MOSCOW. (RIA Novosti commentator Dmitry Babich) - Someone obviously tried to spoil a double holiday in the South Ossetian capital of Tskhinvali by staging an explosion on Wednesday.
Apart from observing the anniversary of the republic's recognition by Russia, the residents of the capital were also going to celebrate the inauguration of the Dzuarikau-Tskhinval gas pipeline, one of the highest-altitude pipelines in the world, which is designed to supply gas to the entire republic. It will rid South Ossetia of its dependence on gas supplies from Georgia as well as create jobs for its residents.
Until recently, Georgia was supplying gas to Tskhinvali under very low pressure (0.6 atmospheres instead of the normal five). Georgia would be happy not to supply any gas at all, but Georgian villages near Tskhinvali receive gas through distribution networks in the South Ossetian capital, so Tbilisi had to deliver some gas.
This indirectly refuted Tbilisi's allegations that almost all Georgians had left South Ossetia. Russian border troops maintain that after the relative border stabilization, up to 6,000 Georgian refugees came back to South Ossetia. Nonetheless, the amount of gas supplied was inadequate either for the republic's industry, or even for the household needs of its population.
So, who wanted to spoil the holiday? One can imagine many scenarios. On the eve of the incident, South Ossetia's law enforcement bodies were confined to barracks in view of potential provocations and acts of subversion by Georgia. Heavy shelling, explosions, and subversion were a prelude to the Georgian invasion on August 8, 2008.
Some experts point to signs of domestic instability in the republic. At the parliamentary elections on May 31, the parties opposing President Eduard Kokoity showed a phenomenally low return. Having lost legal channels of expressing its discontent in parliament, could the opposition resort to direct protests in the streets?
Co-Chairman of the Russian Congress of Caucasian Nations Rauf Verdiyev, the author of the book "Specific Features of Modern Ossetia", gives a negative answer to this question. In his opinion: "The republics of South Ossetia and Abkhazia are young states, which are just now getting started. There is no need for opposition in this process, and therefore, it is taking place without any opposition."
However, during the May elections, serious political forces fought for representation in parliament. The Fydybasta (Fatherland) party, which lashed out at Kokoity for slow progress in restoring some 650 buildings destroyed by the Georgian troops, had a rather high rating in the republic. The People's Party, which split as a result of the interparty coup, and was barred from the elections, enjoyed support from Albert Dzhusoyev, today's hero, the head of Stroiprogress, the general contracting company for the Dzuarikau-Tskhinval gas pipeline.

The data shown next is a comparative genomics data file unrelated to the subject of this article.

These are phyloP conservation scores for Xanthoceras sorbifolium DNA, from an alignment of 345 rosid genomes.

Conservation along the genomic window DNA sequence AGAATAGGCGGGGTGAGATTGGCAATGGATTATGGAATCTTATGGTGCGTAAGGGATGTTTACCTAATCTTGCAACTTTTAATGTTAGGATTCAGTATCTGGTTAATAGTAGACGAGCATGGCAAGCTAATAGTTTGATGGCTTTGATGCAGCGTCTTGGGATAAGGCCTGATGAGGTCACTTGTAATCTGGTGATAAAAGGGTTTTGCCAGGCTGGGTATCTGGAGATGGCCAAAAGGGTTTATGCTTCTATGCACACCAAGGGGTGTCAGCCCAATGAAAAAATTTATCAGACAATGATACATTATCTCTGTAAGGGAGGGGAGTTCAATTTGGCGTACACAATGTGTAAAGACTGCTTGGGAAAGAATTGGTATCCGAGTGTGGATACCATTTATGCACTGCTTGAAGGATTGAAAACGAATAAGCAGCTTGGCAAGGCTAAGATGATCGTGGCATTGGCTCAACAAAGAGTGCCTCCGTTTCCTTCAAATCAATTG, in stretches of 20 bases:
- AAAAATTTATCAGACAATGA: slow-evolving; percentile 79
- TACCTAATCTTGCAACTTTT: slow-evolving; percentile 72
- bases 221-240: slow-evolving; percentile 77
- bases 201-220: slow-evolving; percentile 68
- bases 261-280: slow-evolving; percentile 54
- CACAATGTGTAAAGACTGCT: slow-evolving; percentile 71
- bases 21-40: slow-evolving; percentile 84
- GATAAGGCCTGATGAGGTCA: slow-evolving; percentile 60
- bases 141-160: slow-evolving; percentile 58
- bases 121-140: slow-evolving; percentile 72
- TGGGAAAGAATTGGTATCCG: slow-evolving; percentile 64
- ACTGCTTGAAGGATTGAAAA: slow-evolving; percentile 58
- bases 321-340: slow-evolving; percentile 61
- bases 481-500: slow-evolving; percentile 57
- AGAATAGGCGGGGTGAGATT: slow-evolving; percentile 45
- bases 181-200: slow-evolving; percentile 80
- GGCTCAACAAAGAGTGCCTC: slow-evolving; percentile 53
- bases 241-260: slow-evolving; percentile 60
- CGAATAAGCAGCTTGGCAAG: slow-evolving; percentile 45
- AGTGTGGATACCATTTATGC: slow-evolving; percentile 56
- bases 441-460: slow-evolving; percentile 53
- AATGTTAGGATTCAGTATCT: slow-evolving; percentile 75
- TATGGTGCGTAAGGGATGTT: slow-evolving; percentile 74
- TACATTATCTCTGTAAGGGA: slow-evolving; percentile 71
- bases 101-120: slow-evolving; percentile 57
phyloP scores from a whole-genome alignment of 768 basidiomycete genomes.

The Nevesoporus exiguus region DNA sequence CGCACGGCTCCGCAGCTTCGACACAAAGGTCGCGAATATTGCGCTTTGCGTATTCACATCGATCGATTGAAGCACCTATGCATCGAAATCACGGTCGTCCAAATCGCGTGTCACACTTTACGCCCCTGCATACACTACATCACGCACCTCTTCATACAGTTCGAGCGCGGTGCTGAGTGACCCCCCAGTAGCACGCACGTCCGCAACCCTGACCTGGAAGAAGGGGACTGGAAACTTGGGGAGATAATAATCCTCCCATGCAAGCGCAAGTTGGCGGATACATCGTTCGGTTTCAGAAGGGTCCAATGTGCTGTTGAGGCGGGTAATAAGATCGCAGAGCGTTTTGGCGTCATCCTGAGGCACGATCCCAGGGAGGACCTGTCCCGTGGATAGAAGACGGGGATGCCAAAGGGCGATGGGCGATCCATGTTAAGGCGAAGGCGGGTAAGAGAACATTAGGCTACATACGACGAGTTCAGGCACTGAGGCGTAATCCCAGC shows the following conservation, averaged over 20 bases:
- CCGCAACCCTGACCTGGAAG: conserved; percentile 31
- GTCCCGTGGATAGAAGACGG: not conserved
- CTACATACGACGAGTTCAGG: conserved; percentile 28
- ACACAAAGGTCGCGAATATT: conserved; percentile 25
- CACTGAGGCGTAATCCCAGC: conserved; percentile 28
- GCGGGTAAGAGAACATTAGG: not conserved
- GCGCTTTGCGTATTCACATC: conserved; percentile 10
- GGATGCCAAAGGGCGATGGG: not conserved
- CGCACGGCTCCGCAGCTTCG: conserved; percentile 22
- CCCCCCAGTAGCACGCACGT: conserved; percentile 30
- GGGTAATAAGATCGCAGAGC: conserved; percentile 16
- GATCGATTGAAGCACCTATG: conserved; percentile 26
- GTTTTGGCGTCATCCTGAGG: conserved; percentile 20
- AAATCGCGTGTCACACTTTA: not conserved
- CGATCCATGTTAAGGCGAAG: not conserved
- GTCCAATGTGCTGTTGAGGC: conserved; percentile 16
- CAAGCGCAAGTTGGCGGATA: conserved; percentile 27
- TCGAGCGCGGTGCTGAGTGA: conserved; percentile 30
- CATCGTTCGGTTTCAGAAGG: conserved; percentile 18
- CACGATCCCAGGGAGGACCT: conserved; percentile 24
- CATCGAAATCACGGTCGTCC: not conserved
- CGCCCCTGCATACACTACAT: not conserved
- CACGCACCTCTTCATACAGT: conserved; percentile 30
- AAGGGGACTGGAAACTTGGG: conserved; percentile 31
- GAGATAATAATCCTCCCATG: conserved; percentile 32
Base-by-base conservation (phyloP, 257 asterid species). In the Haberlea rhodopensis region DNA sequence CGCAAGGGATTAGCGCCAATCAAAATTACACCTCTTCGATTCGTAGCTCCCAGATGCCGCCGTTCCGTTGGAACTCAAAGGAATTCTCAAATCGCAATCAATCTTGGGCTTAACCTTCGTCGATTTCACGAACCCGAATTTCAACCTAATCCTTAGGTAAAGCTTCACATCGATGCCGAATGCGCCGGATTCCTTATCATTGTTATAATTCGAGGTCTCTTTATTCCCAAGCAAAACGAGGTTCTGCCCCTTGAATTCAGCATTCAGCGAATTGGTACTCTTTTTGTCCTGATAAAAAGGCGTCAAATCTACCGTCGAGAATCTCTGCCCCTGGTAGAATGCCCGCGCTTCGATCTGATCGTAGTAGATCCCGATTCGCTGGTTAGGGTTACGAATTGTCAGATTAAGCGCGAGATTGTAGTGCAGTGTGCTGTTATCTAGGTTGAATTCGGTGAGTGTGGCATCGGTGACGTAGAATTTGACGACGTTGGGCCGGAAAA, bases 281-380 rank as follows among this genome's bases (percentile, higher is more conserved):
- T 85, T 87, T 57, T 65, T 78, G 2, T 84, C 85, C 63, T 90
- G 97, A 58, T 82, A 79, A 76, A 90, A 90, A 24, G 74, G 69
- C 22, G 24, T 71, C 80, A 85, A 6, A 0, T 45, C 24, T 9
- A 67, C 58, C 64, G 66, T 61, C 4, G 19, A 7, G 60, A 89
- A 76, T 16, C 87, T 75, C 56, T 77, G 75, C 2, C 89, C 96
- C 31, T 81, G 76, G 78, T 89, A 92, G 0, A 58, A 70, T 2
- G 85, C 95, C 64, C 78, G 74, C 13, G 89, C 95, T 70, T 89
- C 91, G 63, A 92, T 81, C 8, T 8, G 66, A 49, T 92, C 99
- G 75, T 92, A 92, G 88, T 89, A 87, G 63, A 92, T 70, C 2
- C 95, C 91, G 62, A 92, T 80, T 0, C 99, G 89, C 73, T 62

He openly opposed the recent appointment of Vadim Brovtsev to the post of prime minister. Brovtsev is a former general director of the Chelyabinsk-based construction company Vermikulit. Dzhusoyev's opposition did not prejudice his loyalty to Russia - he believes that Moscow could not support Brovtsev's appointment.
These are normal contradictions between prestigious leaders, which fit in into the democratic process, although the war and the gradual spreading of Russian political culture on South Ossetian territory were bound to strengthen Kokoity's "party of power."
Neither Moscow, nor Tskhinvali can guarantee that Georgian President Mikheil Saakashvili will not repeat his armed provocations, and will not blame Russia for them in the course of a massive PR campaign in the West. Nevertheless, Russian taxpayers have already supported South Ossetia with 10 billion roubles - 1.5 billion roubles last year, and 8.5 billion roubles this year. In exchange, Russia has the right to expect political stability from South Ossetia, which is required for the rational use of these funds. Democratic procedures offer the most reliable way of achieving this stability. Moscow cannot accept a situation whereby the team of one "strongman" totally ignores the commitments of its predecessor, fails to account for spent funds, and installs its own men everywhere.
The South Ossetian leaders should adhere to the project of national development, which Kokoity and Abkhazian leader Sergei Bagapsh set forth in the Guardian: "Over the past two decades, we have worked hard to prepare for our place in the community of nations; by promoting the development of a civil society, by encouraging a free press and by holding contested elections in which our citizens chose their leaders. The same cannot be said of Georgia, whose last two leaders have come to power through revolution."
It is not enough to take pride in these achievements. They should be further developed.
The opinions expressed in this article are the author's and do not necessarily represent those of RIA Novosti.